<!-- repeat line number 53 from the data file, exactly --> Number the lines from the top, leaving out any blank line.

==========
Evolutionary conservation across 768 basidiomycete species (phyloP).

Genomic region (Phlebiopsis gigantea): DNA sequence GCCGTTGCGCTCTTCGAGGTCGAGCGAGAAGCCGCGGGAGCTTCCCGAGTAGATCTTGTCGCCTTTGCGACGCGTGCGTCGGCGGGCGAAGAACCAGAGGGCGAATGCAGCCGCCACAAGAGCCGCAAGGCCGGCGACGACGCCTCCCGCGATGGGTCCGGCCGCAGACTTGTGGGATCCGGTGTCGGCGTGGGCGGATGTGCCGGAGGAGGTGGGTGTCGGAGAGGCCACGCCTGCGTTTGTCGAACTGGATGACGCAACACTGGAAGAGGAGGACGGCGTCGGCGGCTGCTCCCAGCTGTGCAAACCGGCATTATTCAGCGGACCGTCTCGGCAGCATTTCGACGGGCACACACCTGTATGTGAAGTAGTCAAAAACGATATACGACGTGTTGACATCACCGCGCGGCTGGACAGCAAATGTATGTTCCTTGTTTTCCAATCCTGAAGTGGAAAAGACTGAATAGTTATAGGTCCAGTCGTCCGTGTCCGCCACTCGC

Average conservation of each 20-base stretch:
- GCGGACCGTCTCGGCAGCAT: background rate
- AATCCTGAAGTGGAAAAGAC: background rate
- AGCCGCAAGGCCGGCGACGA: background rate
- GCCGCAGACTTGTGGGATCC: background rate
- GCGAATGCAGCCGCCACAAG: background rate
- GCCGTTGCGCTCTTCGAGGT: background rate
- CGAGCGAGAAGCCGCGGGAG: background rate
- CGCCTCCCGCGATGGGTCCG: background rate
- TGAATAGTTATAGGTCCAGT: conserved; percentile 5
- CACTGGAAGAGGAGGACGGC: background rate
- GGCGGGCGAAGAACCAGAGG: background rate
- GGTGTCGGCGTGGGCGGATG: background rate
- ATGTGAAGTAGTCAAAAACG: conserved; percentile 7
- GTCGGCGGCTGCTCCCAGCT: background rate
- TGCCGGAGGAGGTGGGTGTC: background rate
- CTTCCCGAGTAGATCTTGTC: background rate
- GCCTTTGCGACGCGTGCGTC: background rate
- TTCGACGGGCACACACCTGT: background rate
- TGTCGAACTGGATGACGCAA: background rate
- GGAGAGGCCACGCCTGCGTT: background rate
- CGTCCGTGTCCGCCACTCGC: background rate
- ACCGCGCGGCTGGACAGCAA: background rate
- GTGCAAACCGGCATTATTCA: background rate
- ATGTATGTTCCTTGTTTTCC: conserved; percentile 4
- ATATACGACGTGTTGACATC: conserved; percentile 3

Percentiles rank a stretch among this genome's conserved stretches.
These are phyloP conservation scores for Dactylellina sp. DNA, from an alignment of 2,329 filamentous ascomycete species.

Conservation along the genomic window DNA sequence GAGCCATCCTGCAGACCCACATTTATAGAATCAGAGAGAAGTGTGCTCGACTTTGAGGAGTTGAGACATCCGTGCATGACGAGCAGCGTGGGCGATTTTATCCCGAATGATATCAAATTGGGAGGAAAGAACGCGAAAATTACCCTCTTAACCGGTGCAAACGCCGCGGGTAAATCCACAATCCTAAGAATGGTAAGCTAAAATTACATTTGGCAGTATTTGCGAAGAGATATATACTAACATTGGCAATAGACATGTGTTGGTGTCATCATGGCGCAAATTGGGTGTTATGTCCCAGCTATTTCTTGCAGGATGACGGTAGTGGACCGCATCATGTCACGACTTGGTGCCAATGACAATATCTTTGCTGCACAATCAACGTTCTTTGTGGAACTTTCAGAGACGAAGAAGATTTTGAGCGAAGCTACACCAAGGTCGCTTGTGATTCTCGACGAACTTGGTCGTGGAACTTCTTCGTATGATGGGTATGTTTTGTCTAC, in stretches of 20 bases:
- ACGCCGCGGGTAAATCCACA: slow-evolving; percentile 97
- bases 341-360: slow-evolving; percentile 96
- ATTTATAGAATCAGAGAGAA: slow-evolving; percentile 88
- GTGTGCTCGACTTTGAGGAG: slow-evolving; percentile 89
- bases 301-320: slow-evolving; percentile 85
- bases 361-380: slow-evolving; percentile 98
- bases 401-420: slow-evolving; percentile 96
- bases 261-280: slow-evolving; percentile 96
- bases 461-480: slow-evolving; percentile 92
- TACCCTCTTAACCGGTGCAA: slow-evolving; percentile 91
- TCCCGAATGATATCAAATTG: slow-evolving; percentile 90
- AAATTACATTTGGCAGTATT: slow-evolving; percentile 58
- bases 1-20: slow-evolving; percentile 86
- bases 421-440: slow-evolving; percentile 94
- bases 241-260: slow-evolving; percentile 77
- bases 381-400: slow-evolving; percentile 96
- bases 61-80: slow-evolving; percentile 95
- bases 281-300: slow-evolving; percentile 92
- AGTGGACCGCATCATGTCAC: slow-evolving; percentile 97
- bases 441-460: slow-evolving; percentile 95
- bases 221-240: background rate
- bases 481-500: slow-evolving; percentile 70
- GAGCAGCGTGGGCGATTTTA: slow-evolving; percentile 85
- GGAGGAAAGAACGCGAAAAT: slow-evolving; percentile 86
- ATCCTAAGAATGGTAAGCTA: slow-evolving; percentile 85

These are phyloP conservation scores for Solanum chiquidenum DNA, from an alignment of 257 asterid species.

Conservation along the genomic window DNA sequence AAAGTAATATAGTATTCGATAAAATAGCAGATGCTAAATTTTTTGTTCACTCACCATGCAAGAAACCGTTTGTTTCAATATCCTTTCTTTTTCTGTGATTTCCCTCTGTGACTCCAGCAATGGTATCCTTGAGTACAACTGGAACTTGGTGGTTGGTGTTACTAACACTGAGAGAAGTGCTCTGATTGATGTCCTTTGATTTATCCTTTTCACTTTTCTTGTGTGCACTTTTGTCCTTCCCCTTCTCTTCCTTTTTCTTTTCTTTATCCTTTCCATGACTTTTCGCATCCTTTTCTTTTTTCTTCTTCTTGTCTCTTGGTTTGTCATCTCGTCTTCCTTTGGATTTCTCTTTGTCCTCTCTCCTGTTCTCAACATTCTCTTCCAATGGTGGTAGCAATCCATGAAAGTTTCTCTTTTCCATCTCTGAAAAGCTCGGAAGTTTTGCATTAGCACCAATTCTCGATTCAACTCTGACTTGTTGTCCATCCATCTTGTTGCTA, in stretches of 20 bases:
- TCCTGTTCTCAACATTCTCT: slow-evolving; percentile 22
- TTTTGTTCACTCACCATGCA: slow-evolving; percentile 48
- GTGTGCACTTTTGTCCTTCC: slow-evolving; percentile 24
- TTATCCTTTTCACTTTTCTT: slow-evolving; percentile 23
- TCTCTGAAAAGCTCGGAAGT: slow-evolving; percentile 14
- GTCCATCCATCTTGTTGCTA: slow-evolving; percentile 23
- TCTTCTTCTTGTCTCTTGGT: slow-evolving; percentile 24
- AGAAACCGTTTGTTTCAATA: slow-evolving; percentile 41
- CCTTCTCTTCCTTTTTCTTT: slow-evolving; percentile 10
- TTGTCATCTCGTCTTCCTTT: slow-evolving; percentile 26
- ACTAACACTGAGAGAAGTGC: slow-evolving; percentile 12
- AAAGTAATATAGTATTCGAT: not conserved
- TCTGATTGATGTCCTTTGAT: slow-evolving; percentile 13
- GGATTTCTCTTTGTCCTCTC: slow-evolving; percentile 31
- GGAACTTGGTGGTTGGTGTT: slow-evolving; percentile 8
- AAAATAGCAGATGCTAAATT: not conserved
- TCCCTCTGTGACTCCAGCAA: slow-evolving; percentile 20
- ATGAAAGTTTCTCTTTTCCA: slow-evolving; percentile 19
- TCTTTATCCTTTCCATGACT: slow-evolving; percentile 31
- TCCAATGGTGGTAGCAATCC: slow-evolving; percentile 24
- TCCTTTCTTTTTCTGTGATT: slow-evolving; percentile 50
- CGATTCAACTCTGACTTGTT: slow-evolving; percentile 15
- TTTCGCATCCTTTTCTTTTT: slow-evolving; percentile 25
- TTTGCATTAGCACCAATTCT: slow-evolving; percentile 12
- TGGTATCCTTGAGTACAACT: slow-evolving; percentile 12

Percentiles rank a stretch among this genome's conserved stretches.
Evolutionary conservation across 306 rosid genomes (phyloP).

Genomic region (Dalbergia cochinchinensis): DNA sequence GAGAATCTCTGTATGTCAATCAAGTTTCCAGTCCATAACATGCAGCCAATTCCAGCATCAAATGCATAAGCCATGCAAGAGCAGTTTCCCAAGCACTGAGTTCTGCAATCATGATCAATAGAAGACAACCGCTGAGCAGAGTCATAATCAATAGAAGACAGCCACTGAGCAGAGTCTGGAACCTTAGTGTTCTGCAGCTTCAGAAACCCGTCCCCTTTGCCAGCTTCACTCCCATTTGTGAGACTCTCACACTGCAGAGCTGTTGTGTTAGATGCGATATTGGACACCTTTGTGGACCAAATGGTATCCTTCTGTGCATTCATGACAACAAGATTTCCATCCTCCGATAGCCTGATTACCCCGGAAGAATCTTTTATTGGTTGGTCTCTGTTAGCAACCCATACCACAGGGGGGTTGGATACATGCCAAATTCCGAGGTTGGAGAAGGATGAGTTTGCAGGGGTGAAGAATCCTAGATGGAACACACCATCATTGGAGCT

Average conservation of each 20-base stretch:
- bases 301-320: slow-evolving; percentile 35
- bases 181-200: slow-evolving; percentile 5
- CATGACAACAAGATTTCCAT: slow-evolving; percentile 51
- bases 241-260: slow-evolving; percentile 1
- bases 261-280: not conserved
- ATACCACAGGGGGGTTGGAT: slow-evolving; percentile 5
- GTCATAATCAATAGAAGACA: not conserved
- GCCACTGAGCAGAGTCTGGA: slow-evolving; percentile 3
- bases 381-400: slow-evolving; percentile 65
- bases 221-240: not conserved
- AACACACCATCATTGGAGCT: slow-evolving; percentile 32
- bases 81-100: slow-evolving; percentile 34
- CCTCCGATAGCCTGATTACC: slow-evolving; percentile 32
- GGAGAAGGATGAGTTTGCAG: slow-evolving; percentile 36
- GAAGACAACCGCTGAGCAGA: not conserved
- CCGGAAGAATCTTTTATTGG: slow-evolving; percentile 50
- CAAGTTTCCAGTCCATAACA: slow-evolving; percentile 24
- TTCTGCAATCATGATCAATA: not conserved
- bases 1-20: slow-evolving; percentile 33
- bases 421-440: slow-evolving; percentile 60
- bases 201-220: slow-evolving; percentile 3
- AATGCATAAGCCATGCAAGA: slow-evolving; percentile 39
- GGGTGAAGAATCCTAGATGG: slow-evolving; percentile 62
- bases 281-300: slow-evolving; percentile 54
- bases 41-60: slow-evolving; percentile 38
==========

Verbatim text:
- bases 481-500: slow-evolving; percentile 70